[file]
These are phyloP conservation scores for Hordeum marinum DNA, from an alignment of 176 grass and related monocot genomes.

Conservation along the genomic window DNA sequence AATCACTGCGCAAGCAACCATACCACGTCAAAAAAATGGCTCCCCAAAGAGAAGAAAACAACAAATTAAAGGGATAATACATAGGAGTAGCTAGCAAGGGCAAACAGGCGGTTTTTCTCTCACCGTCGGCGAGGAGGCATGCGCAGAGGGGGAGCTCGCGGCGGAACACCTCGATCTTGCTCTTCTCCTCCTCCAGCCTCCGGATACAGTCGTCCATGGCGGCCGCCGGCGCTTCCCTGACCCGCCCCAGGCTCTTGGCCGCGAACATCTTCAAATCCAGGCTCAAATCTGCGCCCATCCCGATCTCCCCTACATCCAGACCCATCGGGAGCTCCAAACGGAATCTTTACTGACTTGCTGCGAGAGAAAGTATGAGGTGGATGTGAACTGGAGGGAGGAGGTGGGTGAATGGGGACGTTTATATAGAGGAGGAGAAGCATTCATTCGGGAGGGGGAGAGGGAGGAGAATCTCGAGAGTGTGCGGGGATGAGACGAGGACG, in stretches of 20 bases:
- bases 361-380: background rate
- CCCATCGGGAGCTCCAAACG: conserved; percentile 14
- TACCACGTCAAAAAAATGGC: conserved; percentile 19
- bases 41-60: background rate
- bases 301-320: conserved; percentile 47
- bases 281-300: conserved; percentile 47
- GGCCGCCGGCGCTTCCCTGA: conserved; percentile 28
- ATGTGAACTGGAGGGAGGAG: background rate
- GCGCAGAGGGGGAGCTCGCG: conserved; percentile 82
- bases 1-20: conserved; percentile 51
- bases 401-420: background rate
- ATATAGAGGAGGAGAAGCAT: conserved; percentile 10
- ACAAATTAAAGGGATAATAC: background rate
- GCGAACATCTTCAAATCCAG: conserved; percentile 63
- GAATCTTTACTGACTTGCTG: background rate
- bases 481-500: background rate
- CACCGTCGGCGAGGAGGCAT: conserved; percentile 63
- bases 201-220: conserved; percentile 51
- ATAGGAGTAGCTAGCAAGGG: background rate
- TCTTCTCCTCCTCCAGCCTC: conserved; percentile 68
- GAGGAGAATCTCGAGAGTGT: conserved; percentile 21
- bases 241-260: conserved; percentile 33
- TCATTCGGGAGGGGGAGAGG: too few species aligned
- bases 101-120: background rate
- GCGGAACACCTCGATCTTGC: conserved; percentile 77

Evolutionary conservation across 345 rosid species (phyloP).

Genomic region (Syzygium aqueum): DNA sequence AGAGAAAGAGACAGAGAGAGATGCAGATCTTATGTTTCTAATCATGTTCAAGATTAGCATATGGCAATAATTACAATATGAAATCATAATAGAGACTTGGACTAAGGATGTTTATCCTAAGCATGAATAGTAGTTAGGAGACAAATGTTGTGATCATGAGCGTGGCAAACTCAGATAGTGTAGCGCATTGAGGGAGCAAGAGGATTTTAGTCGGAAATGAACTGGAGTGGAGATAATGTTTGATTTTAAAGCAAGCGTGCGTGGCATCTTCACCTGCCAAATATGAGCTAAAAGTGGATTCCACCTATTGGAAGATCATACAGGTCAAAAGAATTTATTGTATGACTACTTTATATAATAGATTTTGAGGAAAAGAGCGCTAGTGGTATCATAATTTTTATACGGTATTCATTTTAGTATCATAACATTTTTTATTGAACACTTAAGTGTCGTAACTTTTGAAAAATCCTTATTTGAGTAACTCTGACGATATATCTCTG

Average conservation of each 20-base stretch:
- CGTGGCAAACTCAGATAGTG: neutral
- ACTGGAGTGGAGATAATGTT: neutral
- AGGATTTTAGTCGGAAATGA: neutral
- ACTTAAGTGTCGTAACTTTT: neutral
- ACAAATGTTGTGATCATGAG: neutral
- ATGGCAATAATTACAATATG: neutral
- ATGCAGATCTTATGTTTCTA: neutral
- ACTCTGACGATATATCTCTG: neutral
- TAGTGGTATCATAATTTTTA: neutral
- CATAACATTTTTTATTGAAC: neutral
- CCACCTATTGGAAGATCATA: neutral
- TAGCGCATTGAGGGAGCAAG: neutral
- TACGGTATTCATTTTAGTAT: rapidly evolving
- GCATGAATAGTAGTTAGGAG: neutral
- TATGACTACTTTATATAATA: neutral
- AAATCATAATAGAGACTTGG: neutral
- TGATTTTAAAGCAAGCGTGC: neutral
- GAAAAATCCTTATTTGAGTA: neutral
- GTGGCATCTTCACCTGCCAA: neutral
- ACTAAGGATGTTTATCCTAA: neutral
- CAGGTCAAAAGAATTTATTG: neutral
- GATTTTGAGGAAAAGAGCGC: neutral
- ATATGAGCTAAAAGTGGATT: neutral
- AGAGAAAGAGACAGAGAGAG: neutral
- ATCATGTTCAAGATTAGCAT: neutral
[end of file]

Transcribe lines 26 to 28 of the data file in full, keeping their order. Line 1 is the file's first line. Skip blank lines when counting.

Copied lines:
- bases 101-120: background rate
- GCGGAACACCTCGATCTTGC: conserved; percentile 77

Evolutionary conservation across 345 rosid species (phyloP).